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Conquer Roles to Make Content Creation Seamless

The popular saying "it takes a village" certainly rings true for most content creation processes. The massive saturation of content in recent years has translated into a mad dash for publishers to achieve adequate reach and engagement in the social ecosystem while still delivering meaningful revenue. No easy feat.


But what if you had the option to take advantage of the saying "strength in numbers" in parallel? Our new content workflow is an architecture designed to successfully authorize, manage, and support as many people on your content team as possible. The structure is based on a roles-and-ratings process that gives each planned post a clear path to publish.

Click here for a full guide to user permissions on RebelMouse.

The new content workflow is available for every media property we power. We also offer a community-based content hub model called Creators Network. Let's take a look at how both roles and the ratings system work for our new CMS workflow and Creators Network.

Roles

On our platform, user roles range from base-level contributors all the way up to administrators. The roles are especially important when operating within Creator's Network, which brings multiple communities together to create and share within one large content hub.

The way each role interacts with other titles is completely customizable. The workflow is designed to streamline the edit, revision, and publishing process to make sure live content is not only perfect, but always optimized for site, search, and social. The way each team sets up their role structure can be dependent on the number of writers employed, the amount of content published, and the cadence of posts.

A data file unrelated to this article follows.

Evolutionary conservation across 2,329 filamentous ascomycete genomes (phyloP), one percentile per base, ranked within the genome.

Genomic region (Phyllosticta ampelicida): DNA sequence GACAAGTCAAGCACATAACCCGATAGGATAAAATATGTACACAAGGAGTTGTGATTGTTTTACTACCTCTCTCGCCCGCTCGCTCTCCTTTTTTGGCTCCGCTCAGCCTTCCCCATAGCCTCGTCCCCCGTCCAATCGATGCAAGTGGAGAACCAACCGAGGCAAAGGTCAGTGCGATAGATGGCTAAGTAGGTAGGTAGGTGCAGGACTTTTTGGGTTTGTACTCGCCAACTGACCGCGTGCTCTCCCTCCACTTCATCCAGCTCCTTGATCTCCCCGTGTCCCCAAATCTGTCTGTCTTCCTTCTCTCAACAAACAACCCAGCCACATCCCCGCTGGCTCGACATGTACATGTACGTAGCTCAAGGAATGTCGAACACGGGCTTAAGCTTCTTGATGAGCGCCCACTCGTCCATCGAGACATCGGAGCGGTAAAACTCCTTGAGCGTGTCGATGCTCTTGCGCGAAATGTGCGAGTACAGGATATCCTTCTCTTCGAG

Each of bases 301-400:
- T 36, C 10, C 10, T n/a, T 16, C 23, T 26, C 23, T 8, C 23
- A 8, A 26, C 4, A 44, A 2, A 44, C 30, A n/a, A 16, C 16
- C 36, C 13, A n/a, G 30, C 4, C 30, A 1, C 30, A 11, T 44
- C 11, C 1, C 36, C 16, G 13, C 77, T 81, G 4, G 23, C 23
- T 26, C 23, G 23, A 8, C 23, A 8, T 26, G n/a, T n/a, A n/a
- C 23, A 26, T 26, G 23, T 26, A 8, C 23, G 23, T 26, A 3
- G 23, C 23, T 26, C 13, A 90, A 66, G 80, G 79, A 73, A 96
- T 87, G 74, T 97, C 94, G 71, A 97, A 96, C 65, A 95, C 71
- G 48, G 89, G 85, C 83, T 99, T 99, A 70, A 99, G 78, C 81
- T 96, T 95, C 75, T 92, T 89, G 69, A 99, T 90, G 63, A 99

Whether you publish to Creators Network or on our CMS, think of a post traveling through roles like so:

Creator → Editor → Strategist → Publish

Here's a more in-depth look at the roles available out of the box:

Creator: A creator is someone who applies to be a contributor, and is either approved or declined by an administrator. By default, a creator can only submit their content for review. But star ratings attached to each creator can be modified to dictate what each user has for permissions. This means that some creators can be marked as trusted, either to have their content prioritized for quicker review or to allow them to publish without any review.

Community Manager: A Community Manager is a person who manages the flow of content and users within a community, similar to an Editor in Chief.

Community EIC (Editor in Chief): A Community EIC's main role is to create content, and review/edit content for their community. They should be trusted with the voice of the site and community and admired for their copy editing work. They can mark posts as ready to publish or unpublished/return to draft, update articles on their own, or send articles to be further reviewed by community strategists.

Community President: A Community President's number one role is to be a networker, inviting in the best creators that match the community's mission, and re-engaging the best users who have already created content. They can see creators' rank within the open community or within a specific community that they preside over. They can also accept or decline creators who apply to join the community.

Content Strategist: A Content Strategist is a user that can manage other users and posts from all closed communities. They typically are paired with the best creators to give fast feedback and work with them to build traffic.

Administrator: Administrators have full operating rights over the entire content hub. They often are not content creators.

Community User Ratings

The ratings scale we used is based on the tried-and-true five-star system. It's designed to showcase the best creators within your community. It's also flexible. For example, you can customize a system where Content Strategists can also allocate rankings. This way a specific editorial role has the ability to gauge the success of each piece of content and its creators.